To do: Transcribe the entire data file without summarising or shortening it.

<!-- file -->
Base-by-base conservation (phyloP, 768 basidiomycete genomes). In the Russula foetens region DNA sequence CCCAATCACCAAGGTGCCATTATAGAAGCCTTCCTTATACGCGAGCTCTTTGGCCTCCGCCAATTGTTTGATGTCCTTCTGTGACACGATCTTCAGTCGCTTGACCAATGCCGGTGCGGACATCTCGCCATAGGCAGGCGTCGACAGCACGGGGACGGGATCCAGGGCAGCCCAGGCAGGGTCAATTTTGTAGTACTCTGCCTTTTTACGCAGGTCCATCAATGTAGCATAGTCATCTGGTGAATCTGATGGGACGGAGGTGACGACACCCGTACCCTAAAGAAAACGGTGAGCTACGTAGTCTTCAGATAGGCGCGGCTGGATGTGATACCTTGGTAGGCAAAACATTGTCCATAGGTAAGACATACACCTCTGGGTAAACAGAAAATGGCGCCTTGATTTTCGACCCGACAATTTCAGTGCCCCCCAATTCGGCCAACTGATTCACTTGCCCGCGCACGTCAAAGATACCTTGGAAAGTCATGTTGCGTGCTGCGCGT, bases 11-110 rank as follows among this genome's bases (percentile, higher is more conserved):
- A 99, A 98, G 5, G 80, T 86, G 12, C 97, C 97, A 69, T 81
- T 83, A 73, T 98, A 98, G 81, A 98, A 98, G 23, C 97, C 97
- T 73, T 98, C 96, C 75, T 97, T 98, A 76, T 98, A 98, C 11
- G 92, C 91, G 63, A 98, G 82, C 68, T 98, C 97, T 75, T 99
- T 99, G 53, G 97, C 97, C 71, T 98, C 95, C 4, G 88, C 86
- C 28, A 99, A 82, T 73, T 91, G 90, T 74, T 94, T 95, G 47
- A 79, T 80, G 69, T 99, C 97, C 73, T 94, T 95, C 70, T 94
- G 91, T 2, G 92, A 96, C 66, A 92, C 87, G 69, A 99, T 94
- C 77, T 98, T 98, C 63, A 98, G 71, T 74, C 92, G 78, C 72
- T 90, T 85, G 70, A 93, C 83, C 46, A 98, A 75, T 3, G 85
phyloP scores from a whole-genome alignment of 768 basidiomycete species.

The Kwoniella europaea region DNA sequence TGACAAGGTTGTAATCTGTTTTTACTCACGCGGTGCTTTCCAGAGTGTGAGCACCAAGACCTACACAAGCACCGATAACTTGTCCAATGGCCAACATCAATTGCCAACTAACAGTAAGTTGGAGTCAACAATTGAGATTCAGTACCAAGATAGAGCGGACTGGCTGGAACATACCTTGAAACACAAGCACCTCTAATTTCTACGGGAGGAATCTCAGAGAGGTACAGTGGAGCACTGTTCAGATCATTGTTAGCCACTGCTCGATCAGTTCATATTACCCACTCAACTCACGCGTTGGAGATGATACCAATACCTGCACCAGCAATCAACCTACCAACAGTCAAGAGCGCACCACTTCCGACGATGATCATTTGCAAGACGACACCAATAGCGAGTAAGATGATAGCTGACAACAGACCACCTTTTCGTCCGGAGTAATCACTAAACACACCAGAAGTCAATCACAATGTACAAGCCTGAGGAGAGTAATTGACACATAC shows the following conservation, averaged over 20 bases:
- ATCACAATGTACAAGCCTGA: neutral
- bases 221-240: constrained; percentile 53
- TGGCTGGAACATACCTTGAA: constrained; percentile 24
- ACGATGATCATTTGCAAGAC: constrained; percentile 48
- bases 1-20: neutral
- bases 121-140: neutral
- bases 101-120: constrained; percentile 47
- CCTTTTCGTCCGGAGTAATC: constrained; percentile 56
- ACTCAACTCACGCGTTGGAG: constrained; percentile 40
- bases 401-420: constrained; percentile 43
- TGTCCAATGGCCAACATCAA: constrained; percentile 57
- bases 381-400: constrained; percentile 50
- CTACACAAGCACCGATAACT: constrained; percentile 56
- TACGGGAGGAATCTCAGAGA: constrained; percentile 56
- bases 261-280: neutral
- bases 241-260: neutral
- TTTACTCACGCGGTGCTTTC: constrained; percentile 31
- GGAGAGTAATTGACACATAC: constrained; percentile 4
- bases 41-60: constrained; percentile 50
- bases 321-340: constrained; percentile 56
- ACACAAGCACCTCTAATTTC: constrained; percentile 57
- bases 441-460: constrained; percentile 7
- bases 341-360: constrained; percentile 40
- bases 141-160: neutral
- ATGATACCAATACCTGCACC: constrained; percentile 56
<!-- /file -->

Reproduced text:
Base-by-base conservation (phyloP, 768 basidiomycete genomes). In the Russula foetens region DNA sequence CCCAATCACCAAGGTGCCATTATAGAAGCCTTCCTTATACGCGAGCTCTTTGGCCTCCGCCAATTGTTTGATGTCCTTCTGTGACACGATCTTCAGTCGCTTGACCAATGCCGGTGCGGACATCTCGCCATAGGCAGGCGTCGACAGCACGGGGACGGGATCCAGGGCAGCCCAGGCAGGGTCAATTTTGTAGTACTCTGCCTTTTTACGCAGGTCCATCAATGTAGCATAGTCATCTGGTGAATCTGATGGGACGGAGGTGACGACACCCGTACCCTAAAGAAAACGGTGAGCTACGTAGTCTTCAGATAGGCGCGGCTGGATGTGATACCTTGGTAGGCAAAACATTGTCCATAGGTAAGACATACACCTCTGGGTAAACAGAAAATGGCGCCTTGATTTTCGACCCGACAATTTCAGTGCCCCCCAATTCGGCCAACTGATTCACTTGCCCGCGCACGTCAAAGATACCTTGGAAAGTCATGTTGCGTGCTGCGCGT, bases 11-110 rank as follows among this genome's bases (percentile, higher is more conserved):
- A 99, A 98, G 5, G 80, T 86, G 12, C 97, C 97, A 69, T 81
- T 83, A 73, T 98, A 98, G 81, A 98, A 98, G 23, C 97, C 97
- T 73, T 98, C 96, C 75, T 97, T 98, A 76, T 98, A 98, C 11
- G 92, C 91, G 63, A 98, G 82, C 68, T 98, C 97, T 75, T 99
- T 99, G 53, G 97, C 97, C 71, T 98, C 95, C 4, G 88, C 86
- C 28, A 99, A 82, T 73, T 91, G 90, T 74, T 94, T 95, G 47
- A 79, T 80, G 69, T 99, C 97, C 73, T 94, T 95, C 70, T 94
- G 91, T 2, G 92, A 96, C 66, A 92, C 87, G 69, A 99, T 94
- C 77, T 98, T 98, C 63, A 98, G 71, T 74, C 92, G 78, C 72
- T 90, T 85, G 70, A 93, C 83, C 46, A 98, A 75, T 3, G 85
phyloP scores from a whole-genome alignment of 768 basidiomycete species.

The Kwoniella europaea region DNA sequence TGACAAGGTTGTAATCTGTTTTTACTCACGCGGTGCTTTCCAGAGTGTGAGCACCAAGACCTACACAAGCACCGATAACTTGTCCAATGGCCAACATCAATTGCCAACTAACAGTAAGTTGGAGTCAACAATTGAGATTCAGTACCAAGATAGAGCGGACTGGCTGGAACATACCTTGAAACACAAGCACCTCTAATTTCTACGGGAGGAATCTCAGAGAGGTACAGTGGAGCACTGTTCAGATCATTGTTAGCCACTGCTCGATCAGTTCATATTACCCACTCAACTCACGCGTTGGAGATGATACCAATACCTGCACCAGCAATCAACCTACCAACAGTCAAGAGCGCACCACTTCCGACGATGATCATTTGCAAGACGACACCAATAGCGAGTAAGATGATAGCTGACAACAGACCACCTTTTCGTCCGGAGTAATCACTAAACACACCAGAAGTCAATCACAATGTACAAGCCTGAGGAGAGTAATTGACACATAC shows the following conservation, averaged over 20 bases:
- ATCACAATGTACAAGCCTGA: neutral
- bases 221-240: constrained; percentile 53
- TGGCTGGAACATACCTTGAA: constrained; percentile 24
- ACGATGATCATTTGCAAGAC: constrained; percentile 48
- bases 1-20: neutral
- bases 121-140: neutral
- bases 101-120: constrained; percentile 47
- CCTTTTCGTCCGGAGTAATC: constrained; percentile 56
- ACTCAACTCACGCGTTGGAG: constrained; percentile 40
- bases 401-420: constrained; percentile 43
- TGTCCAATGGCCAACATCAA: constrained; percentile 57
- bases 381-400: constrained; percentile 50
- CTACACAAGCACCGATAACT: constrained; percentile 56
- TACGGGAGGAATCTCAGAGA: constrained; percentile 56
- bases 261-280: neutral
- bases 241-260: neutral
- TTTACTCACGCGGTGCTTTC: constrained; percentile 31
- GGAGAGTAATTGACACATAC: constrained; percentile 4
- bases 41-60: constrained; percentile 50
- bases 321-340: constrained; percentile 56
- ACACAAGCACCTCTAATTTC: constrained; percentile 57
- bases 441-460: constrained; percentile 7
- bases 341-360: constrained; percentile 40
- bases 141-160: neutral
- ATGATACCAATACCTGCACC: constrained; percentile 56